"I think they genuinely thought that this was some sort of Eden," Dailey said. "They just wanted to promote this place and share it."

That oasis-like thinking created an influx of palm trees all over Southern California. To the rest of the world, Los Angeles and Hollywood became synonymous, and the palms took on a new role in movies.

"Palms were useful in selling Hollywood as a new Mecca," Dailey writes, "just as they had sold Los Angeles as a desert Eden."

From here, the city became associated with the palm trees. Pop culture began to represent Southern California as a place with hundreds of palms, and the idea of the SoCal vibe was born. Los Angeles became a new backdrop for the world, and according to Dailey, palms were just another prop.

"Los Angeles was primed to become one big movie set, a fantasy land, a city of palms signifying "anything goes" — and it did," Dailey writes.

While they may be seen as signifier of an Eden, the palm is anything but that, says Dailey. To her, what should be grown in Los Angeles are native plants.

"I just think the native trees are so beautiful and they were so much more prized and admired," Dailey said. "Those are the trees that should be here. They're the real beauties and they really convey the message of our climate and our ecosystem."

It's a sentiment that reigns true for others, like Steve Dunlap, tree surgeon. To him, the ideal tree would be one to meet the ecological values of the city — trees that aid in creating a canopy and removing carbon dioxide.

"Palm trees are problematic," Dunlap says. "They're not very ecologically valuable in that they don't have a large canopy."

The people of L.A. feel differently; palms aren't seen as invasive —they're embraced. It's an idea that has held for hundreds of years.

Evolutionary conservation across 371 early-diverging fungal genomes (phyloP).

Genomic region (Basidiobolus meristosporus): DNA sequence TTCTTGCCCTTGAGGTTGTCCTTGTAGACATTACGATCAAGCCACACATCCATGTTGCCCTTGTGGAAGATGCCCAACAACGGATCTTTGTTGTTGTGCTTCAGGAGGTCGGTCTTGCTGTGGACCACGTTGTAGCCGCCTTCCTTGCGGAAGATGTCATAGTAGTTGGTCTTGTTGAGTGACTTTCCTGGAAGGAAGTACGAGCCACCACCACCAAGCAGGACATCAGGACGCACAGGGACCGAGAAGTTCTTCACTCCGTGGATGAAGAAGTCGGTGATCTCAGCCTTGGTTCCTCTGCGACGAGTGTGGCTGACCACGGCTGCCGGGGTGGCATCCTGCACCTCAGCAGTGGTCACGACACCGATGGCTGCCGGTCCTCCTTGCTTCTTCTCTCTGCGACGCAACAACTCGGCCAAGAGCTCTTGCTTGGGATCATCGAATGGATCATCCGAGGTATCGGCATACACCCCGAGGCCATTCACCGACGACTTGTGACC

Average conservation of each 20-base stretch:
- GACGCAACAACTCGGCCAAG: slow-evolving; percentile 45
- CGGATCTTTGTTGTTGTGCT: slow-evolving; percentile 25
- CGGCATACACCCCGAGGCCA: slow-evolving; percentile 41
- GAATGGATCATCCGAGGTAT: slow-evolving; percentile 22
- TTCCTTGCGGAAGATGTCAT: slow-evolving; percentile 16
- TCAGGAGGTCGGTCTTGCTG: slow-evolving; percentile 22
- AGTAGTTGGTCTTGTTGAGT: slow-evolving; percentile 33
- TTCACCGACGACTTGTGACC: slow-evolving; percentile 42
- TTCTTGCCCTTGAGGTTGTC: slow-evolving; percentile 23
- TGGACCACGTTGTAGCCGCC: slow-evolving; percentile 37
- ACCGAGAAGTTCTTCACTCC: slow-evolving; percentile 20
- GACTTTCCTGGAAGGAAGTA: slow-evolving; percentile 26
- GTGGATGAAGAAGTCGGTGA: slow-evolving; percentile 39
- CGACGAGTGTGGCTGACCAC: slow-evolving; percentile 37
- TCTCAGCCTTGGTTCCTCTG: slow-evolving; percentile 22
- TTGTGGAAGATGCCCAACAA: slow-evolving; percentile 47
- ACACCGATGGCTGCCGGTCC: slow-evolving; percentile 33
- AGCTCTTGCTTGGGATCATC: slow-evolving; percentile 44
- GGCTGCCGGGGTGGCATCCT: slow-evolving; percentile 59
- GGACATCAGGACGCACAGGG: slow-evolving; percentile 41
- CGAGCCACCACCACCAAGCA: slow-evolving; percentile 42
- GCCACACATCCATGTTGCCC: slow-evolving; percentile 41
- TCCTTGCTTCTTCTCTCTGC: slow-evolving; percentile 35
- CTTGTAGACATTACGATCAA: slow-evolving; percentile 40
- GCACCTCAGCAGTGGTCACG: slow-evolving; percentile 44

"When I think L.A., I automatically think palm trees," says Zein Hindawi. Hindawi moved to Los Angeles from Toronto for work, and today she takes a break on Santa Monica beach as palms sway behind her. "I think they're a part of L.A."


The palm trees in Los Angeles have been around for years, and they've seen the same history that the 100-year oaks have witnessed. However, according to Aaron Thomas, an arborist at NorthEast Trees, the palm tree isn't even a "tree" to begin with.

"The definition of a tree is that it be a large, woody plant perennial that's usually a single trunk," Thomas said. "Palms are not a woody plant; they belong to a category of plants that's more closely related to grass."

But even small plants like grass are still fall victim to diseases. The palm is specifically facing two main threats: bugs and fungi.

One insect is the polyphagous shot hole borer. Dunlap says that the beetle carries the fusarian fungus, a fungus that has been proven to be deadly to many species of palms.

"It lays eggs and starts to burrow into the bar and the fungus starts growing," Dunlap said. "When the eggs hatch, the eggs eat the fungus which is all through the cambium layer."

The cambium layer, Dunlap says, is the "plumbing of the tree," which is where the sap and fluid run. When the inside of the tree is emptied, the palm dies a slow death.

"It's very expensive to treat and you don't you can't really know which tree has been hit or not," Dunlap said. "Even if you treat an infected tree you may get an extra two years out of it but it still eventually going to die."

While it may seem inevitable, the death of all palm trees isn't going to happen anytime soon, says Dunlap. He compares the insect infestation to the bubonic plague — some palms may be affected and some won't. And besides reporting signs of the borer to the city, there isn't much that people can do to protect the palms.

"We're going to lose a good portion of the trees, but not all of them," Dunlap said. "We'll try to protect the ones that we can."


What do you think about the city not replacing all dying palm trees?

Here to stay

Palm trees in Echo Park, one of the locations that the city will be replacing palms.

When Steve Dunlap thinks of palm trees, he says it reminds him of the 1960s sitcom, "The Beverly Hillbillies."

"That's their main thing," he says, "they were driving down rows of these Phoenix palms."

It's a scene played in movie after movie and sung in songs about the "California Dream." To the people of L.A. and experts alike, palm trees are simply a part of Los Angeles.

Even Victoria Dailey — who isn't fond of the sprinkled treescape — admits that the culture and palm-obsessed Hollywood will be here to stay for years.

"I think there will always be a place for palm trees," Dailey said. "I think it's such a mighty cultural image for Southern California that I don't think it will it will fade."